‘‘Twas the night before Christmas” by Louise McCarthy


Twas the night before Christmas

And all through the town,

Not a motel was vacant,

Not a place to lie down.


A couple whose baby was just about due,

Stood at the end of a very long queue.

A wise man suggested to ask at “the stables”,

“It’s an airbnb – the owner is Mabel.


“Why thank you! “Said Joseph – the father to be,

His wife who was Mary said “Let’s get the key!”

But the guests who were staying were mooing and braying.

Joseph exclaimed “This needs some explaining”.


Mary looked up to the heavens above,

An angel appeared and said “Hark darling love,

It’s an Airbnb: no windows, no door,

Though it does have a charm that you just can’t ignore.”


So Mary and Joseph decided to stay…


A baby arrived the very next night.

And above the stable a star shone so bright,

A single star rating – for this cosy dwelling ,

The start a story so very compelling.

‘Pots and Pans’ by Louise McCarthy

Leave a comment

Pots and Pans

In the oldest part of Bygone Town,

You’ll find the restaurant “Pots and Pans.”

It says on the sign above the door:

“Established 1654.”


Staff and owners you won’t see,

And that’s the strangest mystery,

At the restaurant namely: “Pots and Pans”

A business that three centuries spans.


Pots and pans,

Pans and pots,

Lots of pans,

And lots of pots.

Bubbling, boiling,

Bristling, broiling,

Frying, cooking,

Sizzling hot.


Pressures building,

Lids are lifting,

Steam escaping to the air.

Fragrant, fruity, aromatic.

Tempting and inviting.


Knives and forks,

Spoons and splayds,

Saucers, plates and bowls.

Cups and glasses, tall carafes-

Upon oak tables fall.


Flickering flames from candle glow

Casting light on bluestone walls,

Show portraits of the owners gone –

Overseeing work goes on.


Kettle whistles loud and frantic:

Restaurant’s open!

Come on in!

Come on in everyone!

Come and get it! Dinner’s done!


Soups and pies,


Puddings, flans and that’s not all.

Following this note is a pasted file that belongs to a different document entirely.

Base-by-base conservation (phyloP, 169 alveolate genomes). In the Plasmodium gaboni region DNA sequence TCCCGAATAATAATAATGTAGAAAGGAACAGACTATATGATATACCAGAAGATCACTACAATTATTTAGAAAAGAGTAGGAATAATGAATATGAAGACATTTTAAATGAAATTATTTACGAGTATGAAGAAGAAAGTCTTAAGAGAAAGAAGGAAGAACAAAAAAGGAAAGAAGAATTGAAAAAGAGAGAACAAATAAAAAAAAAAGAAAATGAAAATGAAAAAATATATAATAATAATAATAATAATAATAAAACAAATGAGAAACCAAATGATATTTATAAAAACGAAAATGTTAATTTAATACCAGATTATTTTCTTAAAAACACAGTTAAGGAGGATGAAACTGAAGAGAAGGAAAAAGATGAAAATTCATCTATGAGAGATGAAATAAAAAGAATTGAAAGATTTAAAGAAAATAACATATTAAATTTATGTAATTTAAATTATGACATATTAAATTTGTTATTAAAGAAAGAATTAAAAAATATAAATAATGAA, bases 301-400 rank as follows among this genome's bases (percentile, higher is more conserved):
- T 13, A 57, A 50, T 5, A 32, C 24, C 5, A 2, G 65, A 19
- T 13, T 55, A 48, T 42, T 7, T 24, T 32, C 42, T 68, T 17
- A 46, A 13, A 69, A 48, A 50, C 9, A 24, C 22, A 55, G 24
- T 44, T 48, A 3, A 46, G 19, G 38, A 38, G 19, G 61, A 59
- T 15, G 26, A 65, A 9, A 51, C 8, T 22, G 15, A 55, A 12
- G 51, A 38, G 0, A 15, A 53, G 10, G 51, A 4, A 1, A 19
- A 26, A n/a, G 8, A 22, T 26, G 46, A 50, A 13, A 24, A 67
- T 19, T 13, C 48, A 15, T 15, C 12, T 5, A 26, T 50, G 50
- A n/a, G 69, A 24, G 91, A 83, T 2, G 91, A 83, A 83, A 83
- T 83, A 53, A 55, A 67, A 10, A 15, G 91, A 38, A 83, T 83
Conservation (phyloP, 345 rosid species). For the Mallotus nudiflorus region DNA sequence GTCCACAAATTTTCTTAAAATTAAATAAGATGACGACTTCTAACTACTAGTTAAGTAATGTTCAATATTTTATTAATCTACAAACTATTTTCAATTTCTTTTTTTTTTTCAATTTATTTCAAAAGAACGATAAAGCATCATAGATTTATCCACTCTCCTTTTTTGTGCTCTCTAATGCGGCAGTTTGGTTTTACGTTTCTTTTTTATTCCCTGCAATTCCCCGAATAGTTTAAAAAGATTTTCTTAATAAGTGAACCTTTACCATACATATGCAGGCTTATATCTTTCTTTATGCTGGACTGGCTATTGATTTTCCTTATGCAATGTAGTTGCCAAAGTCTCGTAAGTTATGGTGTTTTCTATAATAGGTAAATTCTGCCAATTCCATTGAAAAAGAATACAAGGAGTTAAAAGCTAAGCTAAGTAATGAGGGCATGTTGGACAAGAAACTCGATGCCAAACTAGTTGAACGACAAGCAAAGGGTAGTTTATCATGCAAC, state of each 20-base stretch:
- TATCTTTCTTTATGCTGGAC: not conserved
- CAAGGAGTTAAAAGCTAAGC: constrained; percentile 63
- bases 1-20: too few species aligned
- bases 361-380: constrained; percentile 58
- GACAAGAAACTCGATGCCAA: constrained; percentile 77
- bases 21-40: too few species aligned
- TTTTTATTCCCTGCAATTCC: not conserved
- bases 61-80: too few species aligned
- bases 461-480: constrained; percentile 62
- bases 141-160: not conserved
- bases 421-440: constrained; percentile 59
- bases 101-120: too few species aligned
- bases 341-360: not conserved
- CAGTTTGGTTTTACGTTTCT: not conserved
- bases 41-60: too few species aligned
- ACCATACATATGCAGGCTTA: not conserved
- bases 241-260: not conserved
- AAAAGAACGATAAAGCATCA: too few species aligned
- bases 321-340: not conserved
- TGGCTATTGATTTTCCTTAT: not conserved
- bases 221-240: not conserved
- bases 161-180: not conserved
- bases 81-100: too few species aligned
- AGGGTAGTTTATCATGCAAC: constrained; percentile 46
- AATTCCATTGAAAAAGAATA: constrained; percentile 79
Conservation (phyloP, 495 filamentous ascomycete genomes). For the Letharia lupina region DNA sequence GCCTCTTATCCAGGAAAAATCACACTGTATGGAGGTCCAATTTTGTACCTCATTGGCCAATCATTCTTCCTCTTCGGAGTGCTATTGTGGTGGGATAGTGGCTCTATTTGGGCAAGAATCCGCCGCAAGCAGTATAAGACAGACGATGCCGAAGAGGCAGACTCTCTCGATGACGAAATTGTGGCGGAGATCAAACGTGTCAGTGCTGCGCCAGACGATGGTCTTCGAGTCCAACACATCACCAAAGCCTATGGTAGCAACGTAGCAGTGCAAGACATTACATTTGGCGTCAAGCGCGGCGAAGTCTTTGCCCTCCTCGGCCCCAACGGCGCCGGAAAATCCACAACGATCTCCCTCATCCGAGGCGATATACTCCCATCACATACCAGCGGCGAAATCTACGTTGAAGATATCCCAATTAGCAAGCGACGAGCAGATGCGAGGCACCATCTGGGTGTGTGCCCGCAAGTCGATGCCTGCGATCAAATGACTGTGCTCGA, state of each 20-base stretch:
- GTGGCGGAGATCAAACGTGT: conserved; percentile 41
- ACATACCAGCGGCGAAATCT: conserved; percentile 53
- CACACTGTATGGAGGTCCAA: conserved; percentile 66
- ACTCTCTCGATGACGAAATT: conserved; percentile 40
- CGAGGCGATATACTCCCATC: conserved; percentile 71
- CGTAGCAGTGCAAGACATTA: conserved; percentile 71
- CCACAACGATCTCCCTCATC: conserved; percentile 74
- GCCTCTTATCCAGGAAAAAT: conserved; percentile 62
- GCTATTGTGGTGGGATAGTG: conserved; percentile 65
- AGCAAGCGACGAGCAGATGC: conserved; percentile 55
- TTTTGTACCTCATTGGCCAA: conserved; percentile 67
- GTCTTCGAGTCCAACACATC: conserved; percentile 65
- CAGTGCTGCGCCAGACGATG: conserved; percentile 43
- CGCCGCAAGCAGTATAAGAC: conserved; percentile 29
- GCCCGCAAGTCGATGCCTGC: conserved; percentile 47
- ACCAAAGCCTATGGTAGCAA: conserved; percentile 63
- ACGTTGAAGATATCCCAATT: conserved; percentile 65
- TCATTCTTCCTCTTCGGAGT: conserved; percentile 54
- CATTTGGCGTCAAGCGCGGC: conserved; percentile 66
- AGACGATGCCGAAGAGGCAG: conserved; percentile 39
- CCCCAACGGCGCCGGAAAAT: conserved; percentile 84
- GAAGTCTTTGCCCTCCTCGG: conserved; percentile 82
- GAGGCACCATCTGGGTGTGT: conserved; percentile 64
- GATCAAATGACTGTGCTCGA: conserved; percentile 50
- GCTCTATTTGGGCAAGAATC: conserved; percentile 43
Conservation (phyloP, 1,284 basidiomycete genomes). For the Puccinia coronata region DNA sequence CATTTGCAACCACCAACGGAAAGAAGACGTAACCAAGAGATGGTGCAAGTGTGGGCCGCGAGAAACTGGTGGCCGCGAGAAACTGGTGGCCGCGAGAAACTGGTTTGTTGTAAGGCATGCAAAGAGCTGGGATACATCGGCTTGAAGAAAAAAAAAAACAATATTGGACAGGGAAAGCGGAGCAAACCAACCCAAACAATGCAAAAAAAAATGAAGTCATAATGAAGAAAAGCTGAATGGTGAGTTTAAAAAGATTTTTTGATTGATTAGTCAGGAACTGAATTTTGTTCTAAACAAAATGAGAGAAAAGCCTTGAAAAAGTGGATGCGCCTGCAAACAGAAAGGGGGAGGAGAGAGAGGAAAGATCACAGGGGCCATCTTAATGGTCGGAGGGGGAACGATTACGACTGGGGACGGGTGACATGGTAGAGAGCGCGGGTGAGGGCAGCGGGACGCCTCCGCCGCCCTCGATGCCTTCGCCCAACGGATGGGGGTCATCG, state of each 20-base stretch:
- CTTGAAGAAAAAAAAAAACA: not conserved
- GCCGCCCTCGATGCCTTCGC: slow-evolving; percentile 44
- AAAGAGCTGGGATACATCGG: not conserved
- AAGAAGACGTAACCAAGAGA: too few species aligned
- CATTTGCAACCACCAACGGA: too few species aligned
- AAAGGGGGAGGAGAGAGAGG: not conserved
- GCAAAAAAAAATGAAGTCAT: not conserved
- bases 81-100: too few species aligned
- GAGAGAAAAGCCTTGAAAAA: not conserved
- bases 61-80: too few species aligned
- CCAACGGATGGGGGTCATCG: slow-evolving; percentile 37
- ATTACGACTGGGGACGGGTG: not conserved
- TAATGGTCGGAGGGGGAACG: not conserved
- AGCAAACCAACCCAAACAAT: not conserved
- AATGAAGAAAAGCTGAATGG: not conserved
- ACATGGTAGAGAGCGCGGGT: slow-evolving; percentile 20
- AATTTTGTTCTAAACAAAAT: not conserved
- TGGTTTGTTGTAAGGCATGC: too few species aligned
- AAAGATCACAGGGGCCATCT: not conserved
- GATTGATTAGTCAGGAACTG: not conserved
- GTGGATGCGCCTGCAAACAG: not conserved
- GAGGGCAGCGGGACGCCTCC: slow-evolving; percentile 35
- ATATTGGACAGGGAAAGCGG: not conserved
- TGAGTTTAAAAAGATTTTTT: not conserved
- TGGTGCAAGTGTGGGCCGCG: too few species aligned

Tea and coffee,

Milk and honey.

The cost is just one crown in money.


Concealed by masks and hooded cloaks 

Are ghosts that keep the past awake –

Serving food to present folks

Of whom they won’t forsake.


A warm and homely atmosphere,

Engaging conversations,

Happy, merry, full of cheer;

These – the magic incantations.


“Pots and Pans”- three centuries old. 

No – the owners never sold.

It is a favourite haunt of mine

A charming place – where I love to dine.


‘Don’t forget to visit’ by Louise McCarthy

Leave a comment

Don’t Forget To Visit

I live at “Rose Cottage”, just up the road,

Then round the corner – there is no postcode.

It’s a little bit ramshackle – it has quite a slant.

Before the next storm I must fix it I chant. 

But first I will start with a sign for the gate –

All shiny and new – I won’t hesitate.

Then when that’s up I’ll begin on the cottage,

And my home will be sound when I’m in my dotage.

And I’ll know it by name and I’ll speak of it fondly…

You’ll know where to visit – there’s a sign on the gate…

“Rose Cottage”

Spotlight on Louise McCarthy

Leave a comment

About Louise:

“It is wonderful to have a creative writing assignment to look forward to every week. I thoroughly enjoy writing poetry in my spare time. I find inspiration in every day. But it is the weekly poetry prompt that motivates me to write one poem weekly”

Louise McCarthy. 


Counting Sheep

In the wee small hours I awoke from my dreams,

The bleating of sheep was the reason it seems,

They were outside my window making a racket,

So I rolled out of bed and put on my jacket.


I spoke to the flock assembled outside.

I said “Look I’m really most dreadfully tired.”

But they still remained bothered – so I counted each ewe,

Plus the rams and the lambs – one hundred and two.


“I see what you mean.”  I remarked to the flock.

“One lamb is missing.” – I glanced at the clock.

“It is well after midnight – it should be in bed.”

So for hours I looked. Then I looked in the shed.


And there on a sofa all cosy and snug,

Lay the little lost lamb under a rug,

Just where I’d left it twelve hours ago –

I’d spun it a yarn about sheep in the meadow.